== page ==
In the early 1990s, Canada and Quebec were on the verge of separation. An immigration funding deal was struck between Mulroney’s conservative government and Quebec’s Premier Robert Bourassa. The deal was established to help immigrants settle in Quebec. However, the issue today is that the deal may no longer be sustainable due to an overlooked escalation clause.
According to a Citizenship and Immigration Canada analysis in 2012, provincial immigration funding costs have risen from $75 million per year in 1991, to $284.5 million last year. This drastic increase has been due to the escalation clause, which determines the rise in immigration funding that provincial governments are set to receive from Ottawa each year.
What exactly are the facts on the growth in transfer payments from Ottawa to Quebec regarding immigration funding over the past two decades?
- 279% increase in immigration funding transfers from the federal government to Quebec
- 4% increase in Quebec’s annual intake of permanent residents (51,833 to 55,258)
- 48% inflation according to the Bank of Canada
In Quebec more than $5,100 per immigrant and refugee is funded by the Federal Government, where as in other provinces such as British Columbia almost $3,000 is funded per immigrant. When the Harper government came into power in 2006, they tripled the per-immigrant transfers to other provinces in hopes to create parity. Since then, however, the gap between the funds for Quebec compared to other provinces for Canadian immigration programs has risen to over $2,000 per immigrant.
How has this escalation clause allowed for such outrageous growth in funding while the immigration levels in Quebec have hardly risen? A main problem with the formula is that it only allows for increases and cannot be changed without Quebec City’s consent.
The Escalation Formula
For the province of Quebec, the formula is connected to two potential growth areas: the percentage increase in the number of non-francophone immigrants to Quebec and the percentage increase in federal spending, excluding debt servicing payments.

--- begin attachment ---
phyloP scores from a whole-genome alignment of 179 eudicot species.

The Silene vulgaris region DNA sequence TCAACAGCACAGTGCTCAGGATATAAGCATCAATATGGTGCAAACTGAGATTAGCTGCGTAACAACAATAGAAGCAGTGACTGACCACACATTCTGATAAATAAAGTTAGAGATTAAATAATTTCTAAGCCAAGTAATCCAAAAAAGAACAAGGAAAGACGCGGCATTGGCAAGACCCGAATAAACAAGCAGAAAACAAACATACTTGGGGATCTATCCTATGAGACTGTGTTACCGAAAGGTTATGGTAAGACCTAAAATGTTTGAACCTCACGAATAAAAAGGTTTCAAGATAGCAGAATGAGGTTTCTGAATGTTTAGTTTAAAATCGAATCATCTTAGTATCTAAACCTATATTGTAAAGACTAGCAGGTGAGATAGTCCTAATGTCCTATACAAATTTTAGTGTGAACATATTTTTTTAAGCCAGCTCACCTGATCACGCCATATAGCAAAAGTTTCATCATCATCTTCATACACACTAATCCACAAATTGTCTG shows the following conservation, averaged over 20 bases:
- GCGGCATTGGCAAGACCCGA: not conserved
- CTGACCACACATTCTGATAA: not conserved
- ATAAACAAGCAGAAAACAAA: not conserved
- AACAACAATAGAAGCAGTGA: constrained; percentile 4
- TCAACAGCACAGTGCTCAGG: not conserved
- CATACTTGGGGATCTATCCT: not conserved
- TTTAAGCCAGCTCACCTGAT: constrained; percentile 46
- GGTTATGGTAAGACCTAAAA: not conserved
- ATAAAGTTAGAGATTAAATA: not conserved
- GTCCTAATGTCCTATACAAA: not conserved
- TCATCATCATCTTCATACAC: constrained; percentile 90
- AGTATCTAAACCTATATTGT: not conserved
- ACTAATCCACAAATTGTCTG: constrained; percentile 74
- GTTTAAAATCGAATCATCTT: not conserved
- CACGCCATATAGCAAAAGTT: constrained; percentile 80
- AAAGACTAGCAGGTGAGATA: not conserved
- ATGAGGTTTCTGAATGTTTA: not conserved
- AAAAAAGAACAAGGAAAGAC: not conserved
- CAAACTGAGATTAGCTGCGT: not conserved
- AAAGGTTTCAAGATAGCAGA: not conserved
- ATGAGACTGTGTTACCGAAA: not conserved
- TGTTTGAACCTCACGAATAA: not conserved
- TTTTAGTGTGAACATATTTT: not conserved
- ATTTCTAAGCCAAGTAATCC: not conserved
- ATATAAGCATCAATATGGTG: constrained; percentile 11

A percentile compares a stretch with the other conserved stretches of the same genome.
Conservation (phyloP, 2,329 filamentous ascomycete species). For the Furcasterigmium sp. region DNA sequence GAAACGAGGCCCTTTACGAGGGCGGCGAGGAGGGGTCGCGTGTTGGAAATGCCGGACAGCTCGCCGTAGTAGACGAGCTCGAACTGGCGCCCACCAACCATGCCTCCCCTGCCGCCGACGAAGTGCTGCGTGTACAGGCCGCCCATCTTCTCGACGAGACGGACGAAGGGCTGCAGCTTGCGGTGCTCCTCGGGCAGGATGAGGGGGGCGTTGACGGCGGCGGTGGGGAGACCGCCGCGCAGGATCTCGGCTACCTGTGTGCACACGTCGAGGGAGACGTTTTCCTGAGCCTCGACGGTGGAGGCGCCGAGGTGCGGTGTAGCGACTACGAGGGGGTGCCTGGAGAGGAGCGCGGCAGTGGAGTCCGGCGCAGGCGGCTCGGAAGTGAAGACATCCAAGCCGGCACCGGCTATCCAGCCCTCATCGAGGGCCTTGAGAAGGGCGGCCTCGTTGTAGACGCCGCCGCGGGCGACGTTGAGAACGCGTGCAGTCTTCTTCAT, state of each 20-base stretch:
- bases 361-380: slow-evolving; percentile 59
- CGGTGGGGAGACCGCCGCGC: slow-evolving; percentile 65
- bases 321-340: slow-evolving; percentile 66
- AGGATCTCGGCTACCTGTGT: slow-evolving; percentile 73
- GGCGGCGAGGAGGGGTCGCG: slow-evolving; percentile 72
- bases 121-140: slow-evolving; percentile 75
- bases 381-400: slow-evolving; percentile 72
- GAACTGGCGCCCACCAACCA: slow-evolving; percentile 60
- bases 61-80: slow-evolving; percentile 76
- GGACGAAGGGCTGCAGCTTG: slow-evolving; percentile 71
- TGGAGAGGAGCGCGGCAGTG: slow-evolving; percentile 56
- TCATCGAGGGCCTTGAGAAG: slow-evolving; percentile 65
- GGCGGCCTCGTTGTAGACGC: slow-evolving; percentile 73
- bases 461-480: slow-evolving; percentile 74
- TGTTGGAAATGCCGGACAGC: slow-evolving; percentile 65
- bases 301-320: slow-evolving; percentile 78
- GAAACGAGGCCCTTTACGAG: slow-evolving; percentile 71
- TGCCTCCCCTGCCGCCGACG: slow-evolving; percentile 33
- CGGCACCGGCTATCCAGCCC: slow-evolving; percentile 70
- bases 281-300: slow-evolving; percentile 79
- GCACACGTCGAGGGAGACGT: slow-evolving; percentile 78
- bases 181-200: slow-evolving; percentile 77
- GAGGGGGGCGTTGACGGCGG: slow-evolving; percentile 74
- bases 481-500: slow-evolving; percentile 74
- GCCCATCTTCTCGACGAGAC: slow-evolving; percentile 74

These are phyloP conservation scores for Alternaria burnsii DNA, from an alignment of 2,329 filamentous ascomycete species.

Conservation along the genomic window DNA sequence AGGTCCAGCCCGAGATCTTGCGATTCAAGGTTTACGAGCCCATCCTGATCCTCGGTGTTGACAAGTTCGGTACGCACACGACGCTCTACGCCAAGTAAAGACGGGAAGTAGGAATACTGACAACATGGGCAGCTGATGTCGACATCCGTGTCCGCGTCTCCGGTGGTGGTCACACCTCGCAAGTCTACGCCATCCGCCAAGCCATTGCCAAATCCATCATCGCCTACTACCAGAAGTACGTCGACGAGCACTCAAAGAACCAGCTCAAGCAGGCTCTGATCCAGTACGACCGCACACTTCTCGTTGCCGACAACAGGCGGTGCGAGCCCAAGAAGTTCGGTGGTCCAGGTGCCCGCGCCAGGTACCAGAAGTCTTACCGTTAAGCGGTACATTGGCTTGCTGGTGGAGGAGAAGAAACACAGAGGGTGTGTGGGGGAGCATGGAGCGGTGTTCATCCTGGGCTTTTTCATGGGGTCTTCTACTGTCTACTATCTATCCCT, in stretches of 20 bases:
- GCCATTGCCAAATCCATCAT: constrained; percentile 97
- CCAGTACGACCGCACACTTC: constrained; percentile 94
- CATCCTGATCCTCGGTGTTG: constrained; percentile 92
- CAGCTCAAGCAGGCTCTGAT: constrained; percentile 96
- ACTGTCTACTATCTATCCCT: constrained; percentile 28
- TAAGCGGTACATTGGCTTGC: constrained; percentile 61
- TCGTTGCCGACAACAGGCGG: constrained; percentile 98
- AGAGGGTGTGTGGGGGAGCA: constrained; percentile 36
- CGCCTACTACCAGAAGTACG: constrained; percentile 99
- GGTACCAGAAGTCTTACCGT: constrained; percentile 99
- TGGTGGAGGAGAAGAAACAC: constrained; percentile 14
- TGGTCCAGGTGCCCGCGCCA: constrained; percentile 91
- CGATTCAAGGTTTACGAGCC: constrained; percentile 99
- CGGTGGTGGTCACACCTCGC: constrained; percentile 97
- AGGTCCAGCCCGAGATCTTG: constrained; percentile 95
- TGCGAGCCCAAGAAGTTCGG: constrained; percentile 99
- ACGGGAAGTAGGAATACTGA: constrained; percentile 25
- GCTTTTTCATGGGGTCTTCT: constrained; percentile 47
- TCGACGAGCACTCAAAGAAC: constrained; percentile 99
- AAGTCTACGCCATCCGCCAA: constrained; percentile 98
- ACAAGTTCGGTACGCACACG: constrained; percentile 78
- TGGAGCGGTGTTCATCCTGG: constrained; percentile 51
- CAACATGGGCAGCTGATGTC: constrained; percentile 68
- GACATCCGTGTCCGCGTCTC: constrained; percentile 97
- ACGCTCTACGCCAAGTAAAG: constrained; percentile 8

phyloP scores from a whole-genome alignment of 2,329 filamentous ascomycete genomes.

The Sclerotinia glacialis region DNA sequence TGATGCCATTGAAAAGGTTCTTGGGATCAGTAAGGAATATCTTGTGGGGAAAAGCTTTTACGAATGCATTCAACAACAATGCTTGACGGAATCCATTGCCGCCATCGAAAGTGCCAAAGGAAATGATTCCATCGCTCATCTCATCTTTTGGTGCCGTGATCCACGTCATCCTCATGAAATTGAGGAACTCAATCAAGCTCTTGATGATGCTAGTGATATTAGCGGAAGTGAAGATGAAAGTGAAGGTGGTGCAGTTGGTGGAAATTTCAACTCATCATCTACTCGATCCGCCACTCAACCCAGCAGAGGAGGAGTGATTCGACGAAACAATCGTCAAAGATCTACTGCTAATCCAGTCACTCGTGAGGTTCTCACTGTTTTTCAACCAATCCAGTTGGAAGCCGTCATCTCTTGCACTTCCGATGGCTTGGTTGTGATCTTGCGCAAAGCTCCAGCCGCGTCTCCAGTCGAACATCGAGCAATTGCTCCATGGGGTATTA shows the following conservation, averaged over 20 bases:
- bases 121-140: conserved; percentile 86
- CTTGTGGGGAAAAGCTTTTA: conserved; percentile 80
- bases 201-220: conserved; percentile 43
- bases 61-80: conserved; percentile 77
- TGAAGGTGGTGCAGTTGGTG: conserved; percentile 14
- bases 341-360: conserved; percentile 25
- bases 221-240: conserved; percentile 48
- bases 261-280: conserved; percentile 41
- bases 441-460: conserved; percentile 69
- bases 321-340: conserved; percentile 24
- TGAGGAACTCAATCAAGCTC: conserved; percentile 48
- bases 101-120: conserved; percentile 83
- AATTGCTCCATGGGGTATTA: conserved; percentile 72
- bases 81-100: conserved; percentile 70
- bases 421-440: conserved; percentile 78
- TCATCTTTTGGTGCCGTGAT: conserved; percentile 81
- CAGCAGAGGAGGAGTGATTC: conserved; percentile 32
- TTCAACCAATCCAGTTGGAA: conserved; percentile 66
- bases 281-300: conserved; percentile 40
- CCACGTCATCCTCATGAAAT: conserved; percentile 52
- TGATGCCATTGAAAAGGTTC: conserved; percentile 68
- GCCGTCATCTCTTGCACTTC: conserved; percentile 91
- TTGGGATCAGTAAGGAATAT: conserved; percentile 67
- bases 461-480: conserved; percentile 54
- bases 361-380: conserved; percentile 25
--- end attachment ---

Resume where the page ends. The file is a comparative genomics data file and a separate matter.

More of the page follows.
In 2008, the number of non-francophone immigrants in Quebec decreased. The economic crisis compelled the Federal government to take stimulus measures and to increase non-debt funding by 14%. As a result, the federal transfer to Quebec immigration grew from $198 million to $226 million.
In 2012, the Quebec Government refused former Canadian Immigration Minister Jason Kenney’s request that Quebec disclose details on how the money is being spent. Ottawa’s calculation is that approximately $120 million is going to resettlement services, while the majority of the funds is being funnelled into general revenues.
“We respect unequivocally Quebec’s authority to spend those funds on settlement in a way they think is most effective,” Kenney said. “But we’d actually like to be sure all those funds are actually going towards immigrant settlement. Many immigrant communities in Quebec have raised with me their concern that [the full transfer is] not actually spent on settlement or integration.”
It remains to be seen how the Federal government and Chris Alexander, Canada`s new Minister of Citizenship, Immigration and Multiculturalism, will address this funding disparity in the future.
FWCanada is a Montreal-based immigration law firm that provides professional legal services on Canadian immigration. For more tips and updates on Canadian immigration, follow FWCanada on Facebook, Twitter, and Linkedin.